LONDON, Feb 4: The so-called ‘war on terror’ appears to have gone haywire in Afghanistan as the occupying authorities seemingly have lost the direction and come into direct confrontation with the Hamid Karzai government, which they support.

The Independent on Monday, quoting intelligence sources in Kabul, said Britain had planned to build a Taliban training camp for 2,000 fighters in southern Afghanistan as part of a top-secret deal to make them swap sides. The plans were discovered on a “memory stick” seized by Afghan secret police in December.

An Afghan government source said the training camp was part of a British plan to use bands of reconciled Taliban, called Community Defence Volunteers, to fight the remaining insurgents. “The camp would provide military training for 1,800 ordinary Taliban fighters and 200 low-level commanders,” he said.

The Afghan government claims they can prove British agents were talking to the Taliban without permission from the Afghan President, Hamid Karzai, despite Gordon Brown’s pledge that Britain will not negotiate.

President Karzai has expelled two top diplomats for taking “important tactical” decisions without prior approval from his government.

The Britain insists that President Karzai’s office knew what was going on. The row was the first in a series of spectacular diplomatic spats which has seen Anglo-Afghan relations sink to a new low. Since December, President Karzai has blocked the appointment of Paddy Ashdown to the top UN job in Kabul and he has blamed British troops for losing control of Helmand.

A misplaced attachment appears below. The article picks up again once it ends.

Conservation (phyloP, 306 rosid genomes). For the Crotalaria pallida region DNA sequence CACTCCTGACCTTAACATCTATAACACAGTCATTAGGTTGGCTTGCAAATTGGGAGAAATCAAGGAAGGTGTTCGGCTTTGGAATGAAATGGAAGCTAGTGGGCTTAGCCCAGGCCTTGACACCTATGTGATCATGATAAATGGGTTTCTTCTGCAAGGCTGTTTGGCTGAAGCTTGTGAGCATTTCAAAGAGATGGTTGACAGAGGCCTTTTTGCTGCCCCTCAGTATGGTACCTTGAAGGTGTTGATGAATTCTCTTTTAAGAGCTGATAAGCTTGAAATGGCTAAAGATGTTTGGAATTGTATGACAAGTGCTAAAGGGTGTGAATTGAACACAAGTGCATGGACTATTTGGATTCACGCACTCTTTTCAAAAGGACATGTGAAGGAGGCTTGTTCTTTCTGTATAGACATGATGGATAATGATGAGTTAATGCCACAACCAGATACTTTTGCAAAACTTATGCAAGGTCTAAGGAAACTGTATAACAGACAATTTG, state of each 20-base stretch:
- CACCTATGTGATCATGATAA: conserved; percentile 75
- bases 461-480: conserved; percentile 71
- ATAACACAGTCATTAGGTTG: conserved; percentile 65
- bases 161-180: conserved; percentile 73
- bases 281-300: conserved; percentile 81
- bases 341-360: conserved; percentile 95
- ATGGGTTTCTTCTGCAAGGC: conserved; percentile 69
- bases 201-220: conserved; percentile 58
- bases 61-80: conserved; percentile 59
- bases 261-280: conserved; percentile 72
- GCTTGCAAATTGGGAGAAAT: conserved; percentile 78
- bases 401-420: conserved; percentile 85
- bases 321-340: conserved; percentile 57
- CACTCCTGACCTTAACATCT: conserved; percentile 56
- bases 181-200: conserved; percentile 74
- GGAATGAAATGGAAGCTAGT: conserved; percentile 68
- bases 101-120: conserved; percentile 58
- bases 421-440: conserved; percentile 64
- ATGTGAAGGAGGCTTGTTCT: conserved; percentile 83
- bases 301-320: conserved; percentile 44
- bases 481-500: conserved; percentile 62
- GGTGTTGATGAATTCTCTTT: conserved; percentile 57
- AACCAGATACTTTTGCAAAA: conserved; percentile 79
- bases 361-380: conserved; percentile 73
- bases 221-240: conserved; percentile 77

President Karzai’s political mentor, Sibghatullah Mojaddedi, endorsed a death sentence for blasphemy on the student journalist Sayed Pervez Kambaksh last week, and two British contractors have been arrested in Kabul on, it is claimed, trumped up weapons charges. The developments are seen as a deliberate defiance of the British.

The camp was due to be built outside Musa Qala in Helmand. The British claim it was part of a package of reconstruction and development incentives designed to win trust and support in the aftermath of the British-led battle to retake the stronghold last year.

But the Afghans feared the British were training a militia with no loyalty to the central government. Intercepted Taliban communications suggested they thought the British were trying to help them, the Afghan official said.

The memory stick revealed that $125,000 had been spent on preparing the camp and a further $200,000 was earmarked to run it in 2008, an Afghan official said. The figures sparked allegations that British agents were paying the Taliban.

The camp would also have provided vocational training, including farming and irrigation techniques, to offer people a viable alternative to growing opium. But the Afghan government took issue with plans to provide military training to turn the insurgents into a defence force.

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